Churchill's Airport Could Cut Canada's Greenhouse Gases

An upgraded airport could save up to two per cent of Canada's aviation emissions by serving as an available emergency landing strip for international flights.


The airport at Churchill, Man., which bills itself as the Polar Bear Capital of the World, may play a key part in helping Canada reduce greenhouse gases.

Federal documents obtained by the Winnipeg Free Press show Transport Canada has put Churchill on the radar screen of climate change plans.

An upgraded airport could save up to two per cent of Canada's aviation emissions by serving as an available emergency landing strip for international flights.

By increasing rescue and firefighting services at the airport, as many as 6,000 flights between Europe and the United States could fly directly over Churchill - cutting both flying time and the amount of fuel burned.

''Each 100 litres of aviation turbo fuel burned produces greenhouse gases with a global warming potential equivalent to that of 262.9 kilograms of carbon dioxide,'' says the March 1 briefing note released under the Access to Information Act.

''If Churchill's airport could be used for more direct routes, an amount roughly equivalent to seven to 20 metric tonnes of carbon dioxide would be saved each flight.''

As part of flight plans, airlines must name alternative landing locations they can reach within a specified time in case of emergency.

Transport Canada officials were not available to explain which airports are currently used in backup plans for flights from Europe. The fuel-saving and greenhouse gas-cutting potential of Churchill is also being trumpeted by the International Air Transport Association. It has recommended Transport Canada look at airports that would enable new routing for passenger planes with Kyoto targets in mind.

According to the association, a Boeing 767 flight from Europe to the western United States would be 22 minutes shorter and consume up to 2,000 kilograms less fuel if Churchill was available as an alternate airport in the case of an emergency.

In the case of a Boeing 777, 45 minutes would be cut from the flight, which would burn 6,000 kilograms less fuel.

''This single effort at one airport could result in an emissions reduction comparable to one to two per cent of Canada's total aviation emissions,'' says the document, released to Ottawa researcher Ken Rubin.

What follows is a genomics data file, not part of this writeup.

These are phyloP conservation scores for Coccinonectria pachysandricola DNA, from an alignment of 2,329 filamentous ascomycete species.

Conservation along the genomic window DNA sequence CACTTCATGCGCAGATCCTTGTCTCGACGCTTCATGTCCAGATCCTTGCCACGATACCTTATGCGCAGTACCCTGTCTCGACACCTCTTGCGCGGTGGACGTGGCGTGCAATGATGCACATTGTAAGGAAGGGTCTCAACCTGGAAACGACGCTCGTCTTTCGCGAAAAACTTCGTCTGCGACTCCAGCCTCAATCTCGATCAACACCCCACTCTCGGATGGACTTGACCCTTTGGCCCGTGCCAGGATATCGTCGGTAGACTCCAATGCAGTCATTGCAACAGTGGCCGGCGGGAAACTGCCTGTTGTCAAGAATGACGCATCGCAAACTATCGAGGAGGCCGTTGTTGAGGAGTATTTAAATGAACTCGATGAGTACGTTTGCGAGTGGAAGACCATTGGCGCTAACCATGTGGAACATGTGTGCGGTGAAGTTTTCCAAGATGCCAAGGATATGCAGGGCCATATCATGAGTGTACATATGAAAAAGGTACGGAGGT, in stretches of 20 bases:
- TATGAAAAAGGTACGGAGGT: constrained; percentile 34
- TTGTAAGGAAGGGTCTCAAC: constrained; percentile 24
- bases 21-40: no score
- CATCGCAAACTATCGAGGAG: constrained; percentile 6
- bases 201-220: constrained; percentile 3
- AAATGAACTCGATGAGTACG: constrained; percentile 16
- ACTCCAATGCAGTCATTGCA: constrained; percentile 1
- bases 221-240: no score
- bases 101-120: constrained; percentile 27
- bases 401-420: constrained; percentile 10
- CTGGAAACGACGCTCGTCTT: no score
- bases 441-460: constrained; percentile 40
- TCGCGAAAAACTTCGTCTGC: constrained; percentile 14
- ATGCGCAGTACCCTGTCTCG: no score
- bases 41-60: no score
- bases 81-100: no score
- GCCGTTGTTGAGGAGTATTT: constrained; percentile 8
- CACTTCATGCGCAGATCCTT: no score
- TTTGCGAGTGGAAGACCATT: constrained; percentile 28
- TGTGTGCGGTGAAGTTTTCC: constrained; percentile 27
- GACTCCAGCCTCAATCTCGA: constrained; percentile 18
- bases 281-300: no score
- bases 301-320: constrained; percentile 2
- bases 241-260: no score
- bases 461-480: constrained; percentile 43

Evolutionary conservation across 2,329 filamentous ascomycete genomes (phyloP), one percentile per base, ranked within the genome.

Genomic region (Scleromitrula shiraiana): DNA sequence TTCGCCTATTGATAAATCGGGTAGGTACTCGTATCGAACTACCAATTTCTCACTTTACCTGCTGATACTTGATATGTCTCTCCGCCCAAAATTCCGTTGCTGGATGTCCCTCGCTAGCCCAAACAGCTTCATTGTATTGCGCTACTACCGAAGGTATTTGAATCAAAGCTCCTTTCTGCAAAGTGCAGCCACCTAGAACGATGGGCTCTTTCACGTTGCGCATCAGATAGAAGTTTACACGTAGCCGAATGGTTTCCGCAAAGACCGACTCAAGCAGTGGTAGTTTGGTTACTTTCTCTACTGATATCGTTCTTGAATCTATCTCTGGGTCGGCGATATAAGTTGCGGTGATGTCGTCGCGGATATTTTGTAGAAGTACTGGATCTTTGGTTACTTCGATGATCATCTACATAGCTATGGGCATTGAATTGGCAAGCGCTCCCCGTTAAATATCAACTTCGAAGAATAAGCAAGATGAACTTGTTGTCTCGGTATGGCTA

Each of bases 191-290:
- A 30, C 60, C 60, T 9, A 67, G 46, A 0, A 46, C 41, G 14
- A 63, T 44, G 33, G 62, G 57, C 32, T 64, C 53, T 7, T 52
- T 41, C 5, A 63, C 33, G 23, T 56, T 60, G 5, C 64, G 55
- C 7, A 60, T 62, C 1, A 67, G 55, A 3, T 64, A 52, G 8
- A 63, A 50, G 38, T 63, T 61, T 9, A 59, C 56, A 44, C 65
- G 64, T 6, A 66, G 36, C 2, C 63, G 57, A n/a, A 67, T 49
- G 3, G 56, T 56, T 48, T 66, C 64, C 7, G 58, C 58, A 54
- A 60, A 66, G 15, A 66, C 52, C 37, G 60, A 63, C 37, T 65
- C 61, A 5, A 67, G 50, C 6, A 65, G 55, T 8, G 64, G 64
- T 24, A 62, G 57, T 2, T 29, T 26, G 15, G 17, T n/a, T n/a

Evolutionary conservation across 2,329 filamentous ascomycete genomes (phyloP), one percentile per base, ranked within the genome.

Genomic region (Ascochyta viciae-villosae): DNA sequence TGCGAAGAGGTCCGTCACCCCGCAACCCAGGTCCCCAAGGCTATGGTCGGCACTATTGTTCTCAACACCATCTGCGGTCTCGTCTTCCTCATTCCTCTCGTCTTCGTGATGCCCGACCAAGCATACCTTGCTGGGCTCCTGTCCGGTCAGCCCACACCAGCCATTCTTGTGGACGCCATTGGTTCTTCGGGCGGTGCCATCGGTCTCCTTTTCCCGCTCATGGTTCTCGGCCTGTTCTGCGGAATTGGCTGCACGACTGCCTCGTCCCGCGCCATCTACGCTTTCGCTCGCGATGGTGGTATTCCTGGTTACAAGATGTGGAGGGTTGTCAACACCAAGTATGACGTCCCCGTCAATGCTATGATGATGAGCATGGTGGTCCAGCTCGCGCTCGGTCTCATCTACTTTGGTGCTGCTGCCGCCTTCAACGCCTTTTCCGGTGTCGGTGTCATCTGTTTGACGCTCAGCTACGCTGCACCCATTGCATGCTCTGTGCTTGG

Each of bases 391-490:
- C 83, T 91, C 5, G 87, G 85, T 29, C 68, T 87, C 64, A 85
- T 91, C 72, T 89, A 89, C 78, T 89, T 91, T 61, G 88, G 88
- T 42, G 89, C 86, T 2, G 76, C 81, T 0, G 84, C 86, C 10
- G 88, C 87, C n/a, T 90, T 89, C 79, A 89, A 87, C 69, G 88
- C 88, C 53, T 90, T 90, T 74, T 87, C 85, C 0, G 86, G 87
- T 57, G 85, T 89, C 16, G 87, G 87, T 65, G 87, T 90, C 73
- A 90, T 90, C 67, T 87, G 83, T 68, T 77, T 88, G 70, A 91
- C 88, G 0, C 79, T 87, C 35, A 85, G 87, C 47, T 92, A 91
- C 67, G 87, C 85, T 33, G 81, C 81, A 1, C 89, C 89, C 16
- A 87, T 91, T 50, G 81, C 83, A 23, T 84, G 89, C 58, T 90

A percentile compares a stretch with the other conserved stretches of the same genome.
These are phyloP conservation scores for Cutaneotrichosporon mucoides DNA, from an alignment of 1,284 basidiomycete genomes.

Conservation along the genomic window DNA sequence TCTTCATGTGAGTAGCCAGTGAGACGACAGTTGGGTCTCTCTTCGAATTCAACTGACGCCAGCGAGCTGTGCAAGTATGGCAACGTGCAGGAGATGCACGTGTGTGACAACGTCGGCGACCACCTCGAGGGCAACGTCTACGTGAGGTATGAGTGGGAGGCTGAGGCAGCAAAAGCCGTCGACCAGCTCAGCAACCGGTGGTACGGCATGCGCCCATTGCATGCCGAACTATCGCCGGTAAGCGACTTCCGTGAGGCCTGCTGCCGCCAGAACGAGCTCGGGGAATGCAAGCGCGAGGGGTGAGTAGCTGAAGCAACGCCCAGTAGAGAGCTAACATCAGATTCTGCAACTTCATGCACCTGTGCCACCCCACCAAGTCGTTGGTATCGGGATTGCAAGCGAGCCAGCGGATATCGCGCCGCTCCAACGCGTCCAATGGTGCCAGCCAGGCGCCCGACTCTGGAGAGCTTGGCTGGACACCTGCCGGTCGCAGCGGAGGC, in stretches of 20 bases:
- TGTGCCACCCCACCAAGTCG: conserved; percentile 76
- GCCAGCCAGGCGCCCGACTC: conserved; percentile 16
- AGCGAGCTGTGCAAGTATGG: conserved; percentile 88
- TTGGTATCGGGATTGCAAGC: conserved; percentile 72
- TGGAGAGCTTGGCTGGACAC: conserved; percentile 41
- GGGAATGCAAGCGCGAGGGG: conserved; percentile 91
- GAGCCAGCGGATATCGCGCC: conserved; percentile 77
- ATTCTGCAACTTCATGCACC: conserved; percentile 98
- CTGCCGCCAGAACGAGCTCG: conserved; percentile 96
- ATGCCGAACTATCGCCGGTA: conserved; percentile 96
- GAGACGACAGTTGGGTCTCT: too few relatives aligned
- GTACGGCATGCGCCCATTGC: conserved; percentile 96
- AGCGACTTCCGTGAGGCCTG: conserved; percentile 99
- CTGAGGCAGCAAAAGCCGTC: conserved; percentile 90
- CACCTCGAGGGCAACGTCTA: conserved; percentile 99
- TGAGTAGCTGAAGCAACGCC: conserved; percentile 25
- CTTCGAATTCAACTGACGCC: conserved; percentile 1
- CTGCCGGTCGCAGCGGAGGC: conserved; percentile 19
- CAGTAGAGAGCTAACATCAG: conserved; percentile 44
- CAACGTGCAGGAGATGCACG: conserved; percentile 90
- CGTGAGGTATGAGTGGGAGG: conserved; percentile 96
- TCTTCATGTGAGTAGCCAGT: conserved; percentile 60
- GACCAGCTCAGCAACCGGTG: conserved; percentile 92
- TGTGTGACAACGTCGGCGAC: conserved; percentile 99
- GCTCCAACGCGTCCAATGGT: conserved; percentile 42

''One of the greatest challenges facing civil aviation is to reconcile growth with the associated environmental impact. With all things being equal, Canada could - in theory - increase aviation activity by a corresponding amount with no net increase in global carbon dioxide production.''

Churchill - whose polar bears have been suffering because climate change has weakened the ice floes they need to hunt on in Hudson Bay - has from time to time been used for emergency landings for transatlantic flights flying across Canada's North.

Churchill mayor Mike Spence said he'd welcome Transport Canada beefing up his town's airport, which could help the community's economic future.

''We understand that we have some very important infrastructure and, as a community, we are always looking for opportunities,'' Spence said.

The Transport Canada briefing note makes no mention of the amount of money it would take to bring Churchill's airport up to the standards required to have it designated an alternative airport for overseas flights.

The Conservative government has said Canada cannot meet its greenhouse gas reduction targets under the international Kyoto agreement.

This fall, the government is expected to reveal its own environmental plan and approach to dealing with climate change.



News stories provided by third parties are not edited by "Site Publication" staff. For suggestions and comments, please click the Contact link at the bottom of this page.

We Recommend